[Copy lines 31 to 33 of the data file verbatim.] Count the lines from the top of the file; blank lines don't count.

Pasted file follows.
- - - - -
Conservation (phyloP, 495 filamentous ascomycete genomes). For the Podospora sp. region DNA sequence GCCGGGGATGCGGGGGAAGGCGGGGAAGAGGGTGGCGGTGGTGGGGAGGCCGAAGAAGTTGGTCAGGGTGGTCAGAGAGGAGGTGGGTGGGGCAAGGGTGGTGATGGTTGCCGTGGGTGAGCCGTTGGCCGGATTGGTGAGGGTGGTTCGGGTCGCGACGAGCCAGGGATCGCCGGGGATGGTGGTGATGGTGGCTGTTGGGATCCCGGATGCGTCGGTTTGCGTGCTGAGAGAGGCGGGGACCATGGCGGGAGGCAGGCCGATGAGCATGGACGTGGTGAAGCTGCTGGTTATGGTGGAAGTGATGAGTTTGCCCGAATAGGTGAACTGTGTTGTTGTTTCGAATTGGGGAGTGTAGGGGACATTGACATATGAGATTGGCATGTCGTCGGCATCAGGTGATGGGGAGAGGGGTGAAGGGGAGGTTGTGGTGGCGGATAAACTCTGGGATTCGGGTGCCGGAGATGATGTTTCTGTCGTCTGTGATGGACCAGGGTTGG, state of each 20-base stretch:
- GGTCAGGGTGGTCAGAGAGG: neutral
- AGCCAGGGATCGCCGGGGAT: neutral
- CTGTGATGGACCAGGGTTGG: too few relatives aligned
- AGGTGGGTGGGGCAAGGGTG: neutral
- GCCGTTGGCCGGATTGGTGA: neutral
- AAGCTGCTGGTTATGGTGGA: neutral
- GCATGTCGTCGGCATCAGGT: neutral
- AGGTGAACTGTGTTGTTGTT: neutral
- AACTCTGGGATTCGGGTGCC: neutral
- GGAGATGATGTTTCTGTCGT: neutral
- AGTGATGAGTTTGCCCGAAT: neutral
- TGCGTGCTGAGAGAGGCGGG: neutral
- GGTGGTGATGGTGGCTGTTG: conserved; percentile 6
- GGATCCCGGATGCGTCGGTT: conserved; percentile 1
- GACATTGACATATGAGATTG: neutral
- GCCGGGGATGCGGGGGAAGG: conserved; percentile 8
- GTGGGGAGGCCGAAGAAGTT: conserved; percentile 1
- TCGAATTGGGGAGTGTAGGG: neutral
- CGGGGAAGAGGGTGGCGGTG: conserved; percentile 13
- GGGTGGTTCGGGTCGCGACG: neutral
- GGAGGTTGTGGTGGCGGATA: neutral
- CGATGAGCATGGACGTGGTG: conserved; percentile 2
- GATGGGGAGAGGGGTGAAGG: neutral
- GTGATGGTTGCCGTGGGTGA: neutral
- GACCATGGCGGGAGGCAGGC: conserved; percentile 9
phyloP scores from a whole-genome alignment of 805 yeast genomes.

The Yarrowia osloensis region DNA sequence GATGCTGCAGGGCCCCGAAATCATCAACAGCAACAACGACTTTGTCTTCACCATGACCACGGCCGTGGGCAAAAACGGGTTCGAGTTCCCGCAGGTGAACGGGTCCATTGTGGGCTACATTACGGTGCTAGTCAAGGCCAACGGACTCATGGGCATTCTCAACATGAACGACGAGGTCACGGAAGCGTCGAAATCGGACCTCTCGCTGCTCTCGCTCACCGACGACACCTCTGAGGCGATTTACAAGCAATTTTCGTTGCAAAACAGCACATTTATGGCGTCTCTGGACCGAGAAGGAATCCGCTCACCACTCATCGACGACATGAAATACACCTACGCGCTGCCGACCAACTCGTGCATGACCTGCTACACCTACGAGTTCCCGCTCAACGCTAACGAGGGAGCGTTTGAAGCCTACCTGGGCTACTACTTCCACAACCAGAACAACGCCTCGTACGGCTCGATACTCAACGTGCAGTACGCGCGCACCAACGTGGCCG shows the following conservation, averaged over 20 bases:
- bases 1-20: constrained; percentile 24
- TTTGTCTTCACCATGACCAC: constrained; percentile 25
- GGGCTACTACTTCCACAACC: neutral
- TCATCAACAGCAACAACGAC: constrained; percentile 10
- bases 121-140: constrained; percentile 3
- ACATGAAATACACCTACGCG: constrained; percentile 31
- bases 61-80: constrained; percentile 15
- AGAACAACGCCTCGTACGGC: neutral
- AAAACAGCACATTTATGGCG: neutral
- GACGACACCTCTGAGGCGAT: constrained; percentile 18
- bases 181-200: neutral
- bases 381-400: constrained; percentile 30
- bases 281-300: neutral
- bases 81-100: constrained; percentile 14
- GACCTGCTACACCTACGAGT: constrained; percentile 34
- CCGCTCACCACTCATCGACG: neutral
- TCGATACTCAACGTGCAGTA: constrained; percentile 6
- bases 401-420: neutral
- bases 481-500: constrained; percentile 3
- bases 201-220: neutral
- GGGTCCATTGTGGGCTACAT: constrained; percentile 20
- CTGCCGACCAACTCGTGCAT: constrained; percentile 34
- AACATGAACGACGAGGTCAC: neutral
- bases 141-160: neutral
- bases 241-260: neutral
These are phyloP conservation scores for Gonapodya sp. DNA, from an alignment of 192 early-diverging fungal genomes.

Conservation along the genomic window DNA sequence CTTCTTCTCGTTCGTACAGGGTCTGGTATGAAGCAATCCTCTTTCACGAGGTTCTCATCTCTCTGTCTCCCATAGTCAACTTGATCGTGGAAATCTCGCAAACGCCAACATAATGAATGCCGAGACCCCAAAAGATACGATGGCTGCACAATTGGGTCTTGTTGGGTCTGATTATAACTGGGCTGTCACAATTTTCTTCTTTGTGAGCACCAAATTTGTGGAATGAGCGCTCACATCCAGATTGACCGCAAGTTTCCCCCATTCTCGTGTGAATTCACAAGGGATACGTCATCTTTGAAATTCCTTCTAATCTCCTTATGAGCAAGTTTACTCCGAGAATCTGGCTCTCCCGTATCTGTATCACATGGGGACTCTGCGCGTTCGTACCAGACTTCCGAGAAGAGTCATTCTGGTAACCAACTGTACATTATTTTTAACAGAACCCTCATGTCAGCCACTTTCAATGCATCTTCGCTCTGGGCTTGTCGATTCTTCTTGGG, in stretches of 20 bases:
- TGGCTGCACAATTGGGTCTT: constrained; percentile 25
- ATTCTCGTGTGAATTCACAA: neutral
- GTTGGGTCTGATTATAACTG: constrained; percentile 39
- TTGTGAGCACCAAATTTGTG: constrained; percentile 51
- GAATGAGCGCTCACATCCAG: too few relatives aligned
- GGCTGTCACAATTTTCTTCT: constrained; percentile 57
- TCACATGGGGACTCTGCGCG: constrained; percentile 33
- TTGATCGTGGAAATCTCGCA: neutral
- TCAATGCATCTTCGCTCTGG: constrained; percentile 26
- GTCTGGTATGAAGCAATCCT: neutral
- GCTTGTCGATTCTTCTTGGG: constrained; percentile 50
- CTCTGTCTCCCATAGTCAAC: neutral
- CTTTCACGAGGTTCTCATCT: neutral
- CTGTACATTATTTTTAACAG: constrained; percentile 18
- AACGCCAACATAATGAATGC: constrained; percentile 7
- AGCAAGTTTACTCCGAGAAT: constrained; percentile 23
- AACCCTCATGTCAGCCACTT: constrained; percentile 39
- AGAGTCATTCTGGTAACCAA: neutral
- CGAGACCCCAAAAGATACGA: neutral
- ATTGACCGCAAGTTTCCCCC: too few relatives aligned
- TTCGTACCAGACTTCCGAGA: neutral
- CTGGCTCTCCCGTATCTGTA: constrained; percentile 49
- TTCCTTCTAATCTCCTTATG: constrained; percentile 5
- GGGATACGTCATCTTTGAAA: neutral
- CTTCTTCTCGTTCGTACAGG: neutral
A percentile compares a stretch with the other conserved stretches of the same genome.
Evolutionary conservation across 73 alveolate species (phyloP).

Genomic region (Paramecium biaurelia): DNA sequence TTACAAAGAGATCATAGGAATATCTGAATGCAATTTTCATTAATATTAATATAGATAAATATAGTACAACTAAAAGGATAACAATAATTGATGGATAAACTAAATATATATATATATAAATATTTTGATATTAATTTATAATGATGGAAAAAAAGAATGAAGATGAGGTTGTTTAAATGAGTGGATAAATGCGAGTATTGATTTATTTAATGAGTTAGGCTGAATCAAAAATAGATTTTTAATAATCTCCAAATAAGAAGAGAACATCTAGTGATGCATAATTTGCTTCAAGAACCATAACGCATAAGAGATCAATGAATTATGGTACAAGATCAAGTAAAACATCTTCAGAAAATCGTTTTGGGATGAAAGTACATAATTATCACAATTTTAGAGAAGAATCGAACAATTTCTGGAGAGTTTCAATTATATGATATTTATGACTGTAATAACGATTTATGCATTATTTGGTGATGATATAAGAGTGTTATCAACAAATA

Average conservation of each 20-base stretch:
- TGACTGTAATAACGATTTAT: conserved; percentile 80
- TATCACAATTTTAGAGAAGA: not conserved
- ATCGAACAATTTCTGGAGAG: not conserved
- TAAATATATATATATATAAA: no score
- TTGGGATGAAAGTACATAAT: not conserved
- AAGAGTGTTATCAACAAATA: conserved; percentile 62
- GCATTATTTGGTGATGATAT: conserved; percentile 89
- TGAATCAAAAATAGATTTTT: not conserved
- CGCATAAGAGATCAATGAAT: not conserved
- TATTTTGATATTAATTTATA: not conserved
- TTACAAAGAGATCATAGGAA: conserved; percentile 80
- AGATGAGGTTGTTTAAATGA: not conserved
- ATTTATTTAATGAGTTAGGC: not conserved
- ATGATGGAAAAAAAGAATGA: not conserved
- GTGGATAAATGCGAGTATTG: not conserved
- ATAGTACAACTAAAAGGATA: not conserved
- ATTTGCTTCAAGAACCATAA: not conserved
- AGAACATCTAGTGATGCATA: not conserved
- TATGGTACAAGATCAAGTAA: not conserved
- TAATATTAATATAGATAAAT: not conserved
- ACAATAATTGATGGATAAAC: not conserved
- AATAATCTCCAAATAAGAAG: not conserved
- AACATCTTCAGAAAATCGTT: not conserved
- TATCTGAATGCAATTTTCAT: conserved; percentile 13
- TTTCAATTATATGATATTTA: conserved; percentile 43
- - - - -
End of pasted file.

- GGGCTACTACTTCCACAACC: neutral
- TCATCAACAGCAACAACGAC: constrained; percentile 10
- bases 121-140: constrained; percentile 3